The Art of Jonathan Bowden, Vol. 3: Early Pop Art, 1967–1974
London: The Spinning Top Club, 2010
During a recent meeting with Jonathan Bowden, I told him that I do not regard him as human; that, to me, he is part animal, part inanimate object, part gargoyle, or ghoul, or beast; that, in fact, he—it, really—was like a wooden doll or puppet that had been possessed by a demon, and thus come to life by these means. The puppet, or avatar, has will and ferocity, it has self-awareness, and it speaks Nietzschean truths, but, ultimately, there is no one really there.
Here we have a photograph of it, taken in 1971, when it was eight or nine years old. You will notice it is wearing shorts. And that these reveal human legs of flesh and bone. Why are they not mechanical? I thought it only had trouser legs, made out of tweed, concealing wooden limbs, and ending in leather shoes that never came off, even at night, during sleep.
The Bowden beast is also Kratos, the psychopath who appears in a short story by that name. Elsewhere, in a future Antarctica, it is the object of myth and legend, the beast that comes at night to take away children who have manifested weakness. It arrives in the dark Antarctic winter, amid a howling blizzard, and takes the weakling, on a sledge piled up high with corpses, to its ice cavern in the glacier, hundreds of miles away, where it keeps the child until it is bored and finally eats him.
And elsewhere still, it is Iron Man.
Has my mind been warped by looking at Bowden’s graphic novels, the earliest of which we find collected in the present volume? My imaginings, when retold to the beast’s seated form at a pre-Industrial public house, caused it to emit a loud, startling laugh, the force of which sent tables and chairs tumbling away from Bowden until they crashed against the walls and plunged the plates and paintings hanging from them into smashed oblivion on the floor.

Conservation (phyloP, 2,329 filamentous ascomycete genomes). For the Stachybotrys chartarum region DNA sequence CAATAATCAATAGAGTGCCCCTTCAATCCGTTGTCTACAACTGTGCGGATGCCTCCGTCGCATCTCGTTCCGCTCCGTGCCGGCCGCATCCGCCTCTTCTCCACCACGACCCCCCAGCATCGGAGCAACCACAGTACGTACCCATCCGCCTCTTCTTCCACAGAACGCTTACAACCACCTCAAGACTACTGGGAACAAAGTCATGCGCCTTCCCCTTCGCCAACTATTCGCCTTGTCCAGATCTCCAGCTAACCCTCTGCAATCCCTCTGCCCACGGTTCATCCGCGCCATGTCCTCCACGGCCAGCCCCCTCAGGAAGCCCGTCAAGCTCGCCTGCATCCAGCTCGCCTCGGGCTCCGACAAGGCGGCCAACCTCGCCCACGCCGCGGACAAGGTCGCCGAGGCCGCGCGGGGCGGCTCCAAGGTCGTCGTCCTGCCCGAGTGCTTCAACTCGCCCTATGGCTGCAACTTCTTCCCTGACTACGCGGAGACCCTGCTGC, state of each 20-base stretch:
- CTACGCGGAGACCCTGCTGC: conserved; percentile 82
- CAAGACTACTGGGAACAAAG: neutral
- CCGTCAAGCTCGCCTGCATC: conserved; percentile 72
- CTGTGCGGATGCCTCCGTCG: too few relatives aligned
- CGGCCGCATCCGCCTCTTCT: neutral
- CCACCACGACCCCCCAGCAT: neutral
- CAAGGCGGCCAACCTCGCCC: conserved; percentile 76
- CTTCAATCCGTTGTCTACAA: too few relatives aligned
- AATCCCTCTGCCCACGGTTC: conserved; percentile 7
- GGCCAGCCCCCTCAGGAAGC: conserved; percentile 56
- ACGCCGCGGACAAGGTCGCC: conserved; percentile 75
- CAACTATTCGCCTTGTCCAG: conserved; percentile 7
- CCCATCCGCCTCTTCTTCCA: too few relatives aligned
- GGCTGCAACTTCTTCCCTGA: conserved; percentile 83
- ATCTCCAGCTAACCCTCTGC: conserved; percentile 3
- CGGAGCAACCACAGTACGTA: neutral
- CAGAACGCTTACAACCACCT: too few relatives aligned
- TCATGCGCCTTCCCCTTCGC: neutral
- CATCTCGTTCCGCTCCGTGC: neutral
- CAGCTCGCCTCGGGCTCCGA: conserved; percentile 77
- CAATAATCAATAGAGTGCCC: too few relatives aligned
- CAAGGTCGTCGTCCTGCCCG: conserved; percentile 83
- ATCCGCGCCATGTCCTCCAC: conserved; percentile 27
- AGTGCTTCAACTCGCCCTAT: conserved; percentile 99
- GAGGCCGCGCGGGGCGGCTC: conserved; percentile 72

If you have already perused The Art of Jonathan Bowden , Volume 2, you will be well prepared for the content of Volume 3, where we find Bowden’s favorite character from the Marvel stable, Iron Man, his alter ego, bringing order—not equality or democracy!—to a chaotic world in need of a strong man; to a world of warring titans, of mighty forces, and little people who do not really matter. The battling characters are Molecule Man, Hydra, Mr. Fish, Hate Monger, Torpedo, and Bowden’s creation, the green-skinned Oriental-looking Dr. Fang. Evidently, since we are looking at art that was done when the monster was between five and twelve years of age, Bowden was too young to be philosophizing with a hammer. This does not mean, however, that a basic version of his elitist, brutal, pagan outlook in life is not evident: the chaotic-looking comic strips reveal Bowden’s early fascination with power and violence, and his innate admiration for the frank use of force. His stories are about the struggle for power, pure and simple: we see the villains promising violence, revenge, supremacy, and the Iron Man coming to smash them to the ground. The implication is that man is neither purely good nor purely evil, but a mixture of both, and that, after choosing sides, life is about the struggle for hegemony.